Maeterlinck thoroughly enjoyed science and wrote about the termites, the ants, the bees, and the flowers. From an early age bees had fascinated Maeterlinck. It was logic that drew him to write about the intelligence of flowers. . . bees and flowers! He won the 1911 Nobel Prize for literature.
"synopsis" may belong to another edition of this title.
"I wish merely to recall here a few facts known to every botanist. I have made not a single discovery and my modest contribution is confined to a few elementary observations. I need hardly say that I have no intention of reviewing all the proofs of intelligence which the plants give us. These proofs are innumerable and continual, especially among the flowers, in which the effort of vegetable life towards light and understanding is concentrated."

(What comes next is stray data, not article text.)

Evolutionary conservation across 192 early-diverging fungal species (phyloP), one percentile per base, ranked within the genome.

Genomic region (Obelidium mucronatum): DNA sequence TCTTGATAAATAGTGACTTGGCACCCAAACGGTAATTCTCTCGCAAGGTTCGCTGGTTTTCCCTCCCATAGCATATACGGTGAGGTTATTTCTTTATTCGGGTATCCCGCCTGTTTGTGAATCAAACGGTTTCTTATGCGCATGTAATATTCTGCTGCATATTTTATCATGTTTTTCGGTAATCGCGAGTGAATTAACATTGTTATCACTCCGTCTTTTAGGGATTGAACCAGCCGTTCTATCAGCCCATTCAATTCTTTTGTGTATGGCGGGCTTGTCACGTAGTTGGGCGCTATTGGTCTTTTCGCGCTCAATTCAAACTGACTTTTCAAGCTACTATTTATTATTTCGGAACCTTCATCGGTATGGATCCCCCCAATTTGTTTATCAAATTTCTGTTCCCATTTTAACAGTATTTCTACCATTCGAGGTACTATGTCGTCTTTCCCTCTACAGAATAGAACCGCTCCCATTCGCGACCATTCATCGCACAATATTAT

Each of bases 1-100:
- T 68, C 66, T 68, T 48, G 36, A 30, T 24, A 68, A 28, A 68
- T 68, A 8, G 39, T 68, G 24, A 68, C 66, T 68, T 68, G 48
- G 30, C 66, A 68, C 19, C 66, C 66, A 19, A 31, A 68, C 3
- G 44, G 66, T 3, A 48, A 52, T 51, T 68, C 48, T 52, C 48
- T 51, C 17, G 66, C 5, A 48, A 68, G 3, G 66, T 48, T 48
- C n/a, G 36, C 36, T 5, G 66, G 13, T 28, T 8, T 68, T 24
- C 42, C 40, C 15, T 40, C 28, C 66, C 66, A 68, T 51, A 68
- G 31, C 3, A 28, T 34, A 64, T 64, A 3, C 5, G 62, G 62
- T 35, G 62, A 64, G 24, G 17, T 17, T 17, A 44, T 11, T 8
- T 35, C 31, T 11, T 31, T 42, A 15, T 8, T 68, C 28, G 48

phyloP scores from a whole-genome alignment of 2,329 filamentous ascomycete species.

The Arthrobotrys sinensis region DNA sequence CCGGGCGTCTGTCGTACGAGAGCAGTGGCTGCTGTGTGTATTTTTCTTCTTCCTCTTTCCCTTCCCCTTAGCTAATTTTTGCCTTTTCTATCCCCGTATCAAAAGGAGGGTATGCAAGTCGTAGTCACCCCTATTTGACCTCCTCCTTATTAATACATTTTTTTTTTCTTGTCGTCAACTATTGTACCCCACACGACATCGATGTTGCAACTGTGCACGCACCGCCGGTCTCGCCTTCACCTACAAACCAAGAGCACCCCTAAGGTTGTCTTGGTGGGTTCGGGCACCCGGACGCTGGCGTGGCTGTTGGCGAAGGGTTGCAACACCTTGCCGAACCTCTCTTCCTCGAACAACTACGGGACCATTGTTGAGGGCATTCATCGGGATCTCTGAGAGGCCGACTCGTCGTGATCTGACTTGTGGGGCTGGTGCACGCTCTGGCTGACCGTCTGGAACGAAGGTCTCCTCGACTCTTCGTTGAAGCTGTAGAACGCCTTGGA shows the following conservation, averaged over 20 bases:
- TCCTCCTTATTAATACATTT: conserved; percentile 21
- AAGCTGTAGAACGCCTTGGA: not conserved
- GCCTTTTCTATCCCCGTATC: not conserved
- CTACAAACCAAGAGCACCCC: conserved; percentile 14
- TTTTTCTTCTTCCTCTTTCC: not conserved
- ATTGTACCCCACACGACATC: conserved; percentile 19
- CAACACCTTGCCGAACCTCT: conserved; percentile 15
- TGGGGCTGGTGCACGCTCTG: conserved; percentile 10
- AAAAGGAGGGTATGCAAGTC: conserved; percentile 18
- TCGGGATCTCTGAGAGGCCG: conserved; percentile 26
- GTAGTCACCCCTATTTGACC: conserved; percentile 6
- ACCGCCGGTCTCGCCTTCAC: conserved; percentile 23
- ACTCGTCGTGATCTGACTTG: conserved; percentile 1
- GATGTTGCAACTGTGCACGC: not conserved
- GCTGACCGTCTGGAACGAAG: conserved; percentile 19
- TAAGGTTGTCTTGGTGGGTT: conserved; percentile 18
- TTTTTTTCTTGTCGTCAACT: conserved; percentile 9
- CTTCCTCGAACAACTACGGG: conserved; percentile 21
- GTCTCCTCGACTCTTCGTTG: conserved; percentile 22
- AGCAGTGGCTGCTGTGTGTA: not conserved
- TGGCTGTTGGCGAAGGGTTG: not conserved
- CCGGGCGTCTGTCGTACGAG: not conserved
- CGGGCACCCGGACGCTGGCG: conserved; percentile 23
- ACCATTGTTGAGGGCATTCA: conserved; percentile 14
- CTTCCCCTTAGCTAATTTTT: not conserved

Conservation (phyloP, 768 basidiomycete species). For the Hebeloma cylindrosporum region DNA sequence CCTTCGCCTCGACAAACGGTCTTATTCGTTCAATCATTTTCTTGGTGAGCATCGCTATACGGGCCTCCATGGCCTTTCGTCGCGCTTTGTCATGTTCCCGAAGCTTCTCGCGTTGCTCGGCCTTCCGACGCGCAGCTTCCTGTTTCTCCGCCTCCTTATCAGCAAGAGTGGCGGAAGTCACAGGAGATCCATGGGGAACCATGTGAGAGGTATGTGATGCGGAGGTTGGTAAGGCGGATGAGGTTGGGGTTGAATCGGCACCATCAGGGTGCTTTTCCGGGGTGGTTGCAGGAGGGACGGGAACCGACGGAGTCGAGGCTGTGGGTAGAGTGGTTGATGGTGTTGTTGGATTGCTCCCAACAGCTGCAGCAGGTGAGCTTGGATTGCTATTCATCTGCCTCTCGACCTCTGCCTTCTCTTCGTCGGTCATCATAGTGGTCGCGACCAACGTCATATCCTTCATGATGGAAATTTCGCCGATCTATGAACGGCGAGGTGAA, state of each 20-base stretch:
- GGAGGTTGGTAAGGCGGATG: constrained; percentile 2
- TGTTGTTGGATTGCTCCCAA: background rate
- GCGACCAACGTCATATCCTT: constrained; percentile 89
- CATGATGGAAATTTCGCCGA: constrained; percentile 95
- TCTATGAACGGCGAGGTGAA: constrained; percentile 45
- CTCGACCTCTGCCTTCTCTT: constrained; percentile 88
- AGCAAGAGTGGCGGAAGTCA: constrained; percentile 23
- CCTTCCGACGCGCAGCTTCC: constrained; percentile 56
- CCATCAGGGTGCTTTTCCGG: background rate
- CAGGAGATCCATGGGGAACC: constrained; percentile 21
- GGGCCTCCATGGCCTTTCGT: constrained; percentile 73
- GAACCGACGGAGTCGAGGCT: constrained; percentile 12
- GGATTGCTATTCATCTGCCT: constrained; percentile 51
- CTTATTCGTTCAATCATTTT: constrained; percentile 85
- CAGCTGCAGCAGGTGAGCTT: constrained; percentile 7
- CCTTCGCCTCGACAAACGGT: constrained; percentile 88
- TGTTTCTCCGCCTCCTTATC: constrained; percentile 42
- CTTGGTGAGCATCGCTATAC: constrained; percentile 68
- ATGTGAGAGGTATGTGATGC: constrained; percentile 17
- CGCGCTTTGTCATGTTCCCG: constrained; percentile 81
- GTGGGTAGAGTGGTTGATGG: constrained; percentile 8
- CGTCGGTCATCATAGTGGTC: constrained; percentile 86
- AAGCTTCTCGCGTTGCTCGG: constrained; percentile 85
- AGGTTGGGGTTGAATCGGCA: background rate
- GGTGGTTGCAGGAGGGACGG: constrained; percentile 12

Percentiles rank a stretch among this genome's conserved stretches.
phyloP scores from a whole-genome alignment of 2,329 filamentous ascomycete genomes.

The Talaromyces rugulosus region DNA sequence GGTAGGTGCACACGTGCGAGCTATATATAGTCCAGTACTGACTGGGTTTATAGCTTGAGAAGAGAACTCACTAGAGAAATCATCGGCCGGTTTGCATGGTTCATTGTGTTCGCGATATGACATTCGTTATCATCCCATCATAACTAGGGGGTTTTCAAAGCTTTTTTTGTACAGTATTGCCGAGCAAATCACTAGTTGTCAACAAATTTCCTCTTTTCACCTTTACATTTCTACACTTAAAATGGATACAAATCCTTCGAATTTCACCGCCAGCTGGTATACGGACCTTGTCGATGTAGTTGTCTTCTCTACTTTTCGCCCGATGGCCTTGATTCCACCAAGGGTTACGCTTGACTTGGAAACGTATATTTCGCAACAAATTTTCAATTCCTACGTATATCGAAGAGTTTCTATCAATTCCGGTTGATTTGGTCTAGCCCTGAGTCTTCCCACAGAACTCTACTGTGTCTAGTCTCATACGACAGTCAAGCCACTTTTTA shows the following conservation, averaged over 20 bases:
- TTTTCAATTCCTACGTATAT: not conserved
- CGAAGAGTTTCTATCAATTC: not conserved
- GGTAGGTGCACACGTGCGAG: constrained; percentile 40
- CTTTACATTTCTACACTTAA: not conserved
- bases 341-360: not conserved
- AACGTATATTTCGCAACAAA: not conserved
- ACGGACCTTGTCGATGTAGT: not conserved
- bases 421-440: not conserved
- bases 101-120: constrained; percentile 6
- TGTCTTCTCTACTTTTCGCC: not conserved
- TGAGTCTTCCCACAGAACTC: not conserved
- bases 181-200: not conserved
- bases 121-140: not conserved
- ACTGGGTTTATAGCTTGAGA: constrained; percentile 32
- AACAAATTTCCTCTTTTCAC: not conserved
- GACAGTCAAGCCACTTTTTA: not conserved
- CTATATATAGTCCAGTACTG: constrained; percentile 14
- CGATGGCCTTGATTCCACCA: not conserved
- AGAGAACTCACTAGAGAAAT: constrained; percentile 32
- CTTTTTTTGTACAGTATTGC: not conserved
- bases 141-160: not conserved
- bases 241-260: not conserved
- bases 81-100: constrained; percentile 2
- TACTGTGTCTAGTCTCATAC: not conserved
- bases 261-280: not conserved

Maurice MaeterlinckAbout the Author:
Maurice Maeterlinck (1862-1949) was a Belgian writer of poetry, a wide variety of essays, and symbolic dramas, including Pelléas et Mélisande (1892).
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Book Description University Press of the Pacific, Honolulu, Hawaii, 2001. Soft cover. Book Condition: Near Fine. No Jacket. 179pp. Facsimile of the original edition of 1907. Appears unread. Green coloured design on paperback covers. No inscriptions. Bookseller Inventory # 002478